Beginning of Salafi Jihadism
In the 1970’s there were systematic attempts at the idealization of purist Salafism to recast it as a totalizing system reminiscent of the Islam of Sayyid Qutb. Salafism emerged as a worldview that focused heavily on religion and its relation to politics. This was the Qutbian shadow casted over Salafism. Though it is unquestionable that the Muslim Brotherhood (Qutb was a member of Brotherhood) had profound Salafi influence but traditional Salafis have been highly critical of Brotherhood[viii], the reasons of which are beyond the scope of this essay.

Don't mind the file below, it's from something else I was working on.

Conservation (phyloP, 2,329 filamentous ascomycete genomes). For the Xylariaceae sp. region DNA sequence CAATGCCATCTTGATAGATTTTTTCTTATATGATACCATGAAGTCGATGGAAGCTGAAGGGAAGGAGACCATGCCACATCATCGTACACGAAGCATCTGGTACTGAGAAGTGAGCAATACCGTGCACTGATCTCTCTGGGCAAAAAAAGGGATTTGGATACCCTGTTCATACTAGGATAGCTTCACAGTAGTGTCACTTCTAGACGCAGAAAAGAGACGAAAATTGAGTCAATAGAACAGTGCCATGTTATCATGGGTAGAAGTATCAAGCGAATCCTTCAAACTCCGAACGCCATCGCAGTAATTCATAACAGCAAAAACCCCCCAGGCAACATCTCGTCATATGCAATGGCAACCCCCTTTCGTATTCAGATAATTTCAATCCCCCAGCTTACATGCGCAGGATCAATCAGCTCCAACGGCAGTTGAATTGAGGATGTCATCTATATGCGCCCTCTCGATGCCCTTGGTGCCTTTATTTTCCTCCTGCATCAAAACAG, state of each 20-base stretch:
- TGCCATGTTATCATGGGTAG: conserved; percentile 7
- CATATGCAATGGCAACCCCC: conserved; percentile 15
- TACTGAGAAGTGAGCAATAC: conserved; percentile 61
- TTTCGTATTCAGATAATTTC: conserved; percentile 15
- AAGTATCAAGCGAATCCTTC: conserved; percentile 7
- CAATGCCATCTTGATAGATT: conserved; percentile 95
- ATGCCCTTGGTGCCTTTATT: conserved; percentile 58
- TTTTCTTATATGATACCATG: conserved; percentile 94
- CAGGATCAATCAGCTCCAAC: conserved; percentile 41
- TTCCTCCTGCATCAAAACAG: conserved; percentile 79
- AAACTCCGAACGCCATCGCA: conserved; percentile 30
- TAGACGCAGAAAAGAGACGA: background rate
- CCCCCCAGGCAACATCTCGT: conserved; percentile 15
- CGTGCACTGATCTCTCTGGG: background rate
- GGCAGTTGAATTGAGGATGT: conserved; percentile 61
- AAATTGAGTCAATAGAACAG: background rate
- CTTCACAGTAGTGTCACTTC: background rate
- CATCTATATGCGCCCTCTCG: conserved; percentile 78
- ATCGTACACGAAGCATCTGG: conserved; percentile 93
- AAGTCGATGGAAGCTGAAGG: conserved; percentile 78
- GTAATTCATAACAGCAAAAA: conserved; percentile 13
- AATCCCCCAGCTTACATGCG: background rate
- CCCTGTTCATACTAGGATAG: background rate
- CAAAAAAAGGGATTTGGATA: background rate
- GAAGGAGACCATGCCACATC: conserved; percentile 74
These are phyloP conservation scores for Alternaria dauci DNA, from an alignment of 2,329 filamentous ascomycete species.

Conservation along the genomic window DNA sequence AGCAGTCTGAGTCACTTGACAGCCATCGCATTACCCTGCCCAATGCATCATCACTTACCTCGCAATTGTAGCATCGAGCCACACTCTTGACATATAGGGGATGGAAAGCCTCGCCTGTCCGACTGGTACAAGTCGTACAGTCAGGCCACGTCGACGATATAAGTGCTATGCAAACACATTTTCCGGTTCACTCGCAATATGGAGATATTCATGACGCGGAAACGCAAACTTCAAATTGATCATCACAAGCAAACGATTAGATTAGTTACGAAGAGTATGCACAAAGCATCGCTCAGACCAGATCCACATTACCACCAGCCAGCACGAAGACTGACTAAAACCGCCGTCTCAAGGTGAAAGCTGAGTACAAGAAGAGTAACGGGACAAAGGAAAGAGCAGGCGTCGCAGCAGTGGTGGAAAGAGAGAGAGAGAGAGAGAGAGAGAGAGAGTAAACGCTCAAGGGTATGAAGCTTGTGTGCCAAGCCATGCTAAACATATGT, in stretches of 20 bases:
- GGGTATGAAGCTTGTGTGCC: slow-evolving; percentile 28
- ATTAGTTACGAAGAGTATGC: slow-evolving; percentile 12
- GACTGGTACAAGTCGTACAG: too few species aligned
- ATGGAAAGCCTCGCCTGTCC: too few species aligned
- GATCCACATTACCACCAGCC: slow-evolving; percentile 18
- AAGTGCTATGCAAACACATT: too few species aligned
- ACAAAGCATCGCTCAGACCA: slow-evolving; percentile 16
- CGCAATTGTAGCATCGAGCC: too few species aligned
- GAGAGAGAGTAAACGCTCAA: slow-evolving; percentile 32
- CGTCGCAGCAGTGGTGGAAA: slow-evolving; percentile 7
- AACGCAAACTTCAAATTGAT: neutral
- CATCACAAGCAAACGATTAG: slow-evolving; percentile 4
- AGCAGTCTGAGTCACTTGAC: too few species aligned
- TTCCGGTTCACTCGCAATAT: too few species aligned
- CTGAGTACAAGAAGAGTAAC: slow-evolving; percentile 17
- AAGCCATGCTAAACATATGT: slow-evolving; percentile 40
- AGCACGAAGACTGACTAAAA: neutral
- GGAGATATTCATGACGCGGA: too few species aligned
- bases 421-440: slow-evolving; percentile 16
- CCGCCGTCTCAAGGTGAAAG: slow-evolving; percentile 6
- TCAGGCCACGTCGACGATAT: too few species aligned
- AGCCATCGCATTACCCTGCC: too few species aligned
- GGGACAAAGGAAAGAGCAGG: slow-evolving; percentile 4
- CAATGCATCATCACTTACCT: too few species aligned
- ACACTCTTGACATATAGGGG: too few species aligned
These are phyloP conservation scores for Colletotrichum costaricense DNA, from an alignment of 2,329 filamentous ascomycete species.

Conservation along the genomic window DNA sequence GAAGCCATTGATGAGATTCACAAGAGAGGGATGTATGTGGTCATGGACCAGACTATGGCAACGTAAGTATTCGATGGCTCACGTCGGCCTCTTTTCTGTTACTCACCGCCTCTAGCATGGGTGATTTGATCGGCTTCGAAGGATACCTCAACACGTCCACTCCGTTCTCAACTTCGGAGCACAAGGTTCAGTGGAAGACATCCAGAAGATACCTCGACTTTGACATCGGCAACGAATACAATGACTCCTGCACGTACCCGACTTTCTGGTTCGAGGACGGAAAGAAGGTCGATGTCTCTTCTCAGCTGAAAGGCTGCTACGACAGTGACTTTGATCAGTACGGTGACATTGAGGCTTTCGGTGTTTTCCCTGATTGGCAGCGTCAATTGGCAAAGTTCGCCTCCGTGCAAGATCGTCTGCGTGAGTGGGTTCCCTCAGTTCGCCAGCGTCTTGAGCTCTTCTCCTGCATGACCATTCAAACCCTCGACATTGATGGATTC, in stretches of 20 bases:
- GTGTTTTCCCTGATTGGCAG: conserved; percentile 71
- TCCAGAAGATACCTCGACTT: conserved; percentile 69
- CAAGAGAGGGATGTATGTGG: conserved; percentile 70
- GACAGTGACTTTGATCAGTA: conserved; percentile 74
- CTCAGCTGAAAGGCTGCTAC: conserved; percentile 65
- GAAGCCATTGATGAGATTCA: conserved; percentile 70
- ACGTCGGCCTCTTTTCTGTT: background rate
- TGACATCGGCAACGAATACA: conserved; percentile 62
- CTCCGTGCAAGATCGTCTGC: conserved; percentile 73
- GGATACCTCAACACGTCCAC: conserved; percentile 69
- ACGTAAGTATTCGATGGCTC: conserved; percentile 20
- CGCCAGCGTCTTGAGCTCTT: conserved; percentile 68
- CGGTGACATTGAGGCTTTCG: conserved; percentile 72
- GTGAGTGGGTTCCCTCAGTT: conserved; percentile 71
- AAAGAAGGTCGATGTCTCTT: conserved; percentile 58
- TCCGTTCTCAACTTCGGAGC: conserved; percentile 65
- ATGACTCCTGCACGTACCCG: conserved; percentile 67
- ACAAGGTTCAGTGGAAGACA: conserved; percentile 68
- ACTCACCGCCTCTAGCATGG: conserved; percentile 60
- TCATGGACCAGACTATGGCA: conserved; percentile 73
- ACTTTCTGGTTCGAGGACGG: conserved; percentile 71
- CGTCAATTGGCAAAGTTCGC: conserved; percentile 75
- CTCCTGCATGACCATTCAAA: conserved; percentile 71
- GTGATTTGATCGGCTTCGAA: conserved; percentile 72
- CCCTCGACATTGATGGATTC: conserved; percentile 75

During the 1960s and 70s, growing Islamic sentiment combined with rapid modernization resulted in the growth of a pietistic and isolationist Salafi movement within Saudi Arabia. Juhayman Al Utaybi led a faction of this movement against the Saudi Wahhabi regime which believed that mainstream schools of Islamic thought, including Wahhabism, needed to be purified of innovations and misperceptions ended in the siege of Mecca in 1979.[ix] Juhayman and his men laid siege of the Grand Mosque in Mecca in 1979 and demanded the removal of the Saudi regime. The siege ended with capture and finally execution of Juhayman but his movement inspired and influenced other rejectionist Islamist groups. While al-Utaybi can in no way be considered the father of modern jihadist ideology, some jihadist clerics including Abu Muhammad Al Maqdisi, who came across al-Utaybi's teachings, borrowed his ideas and tried to weave those in a new narrative.[x]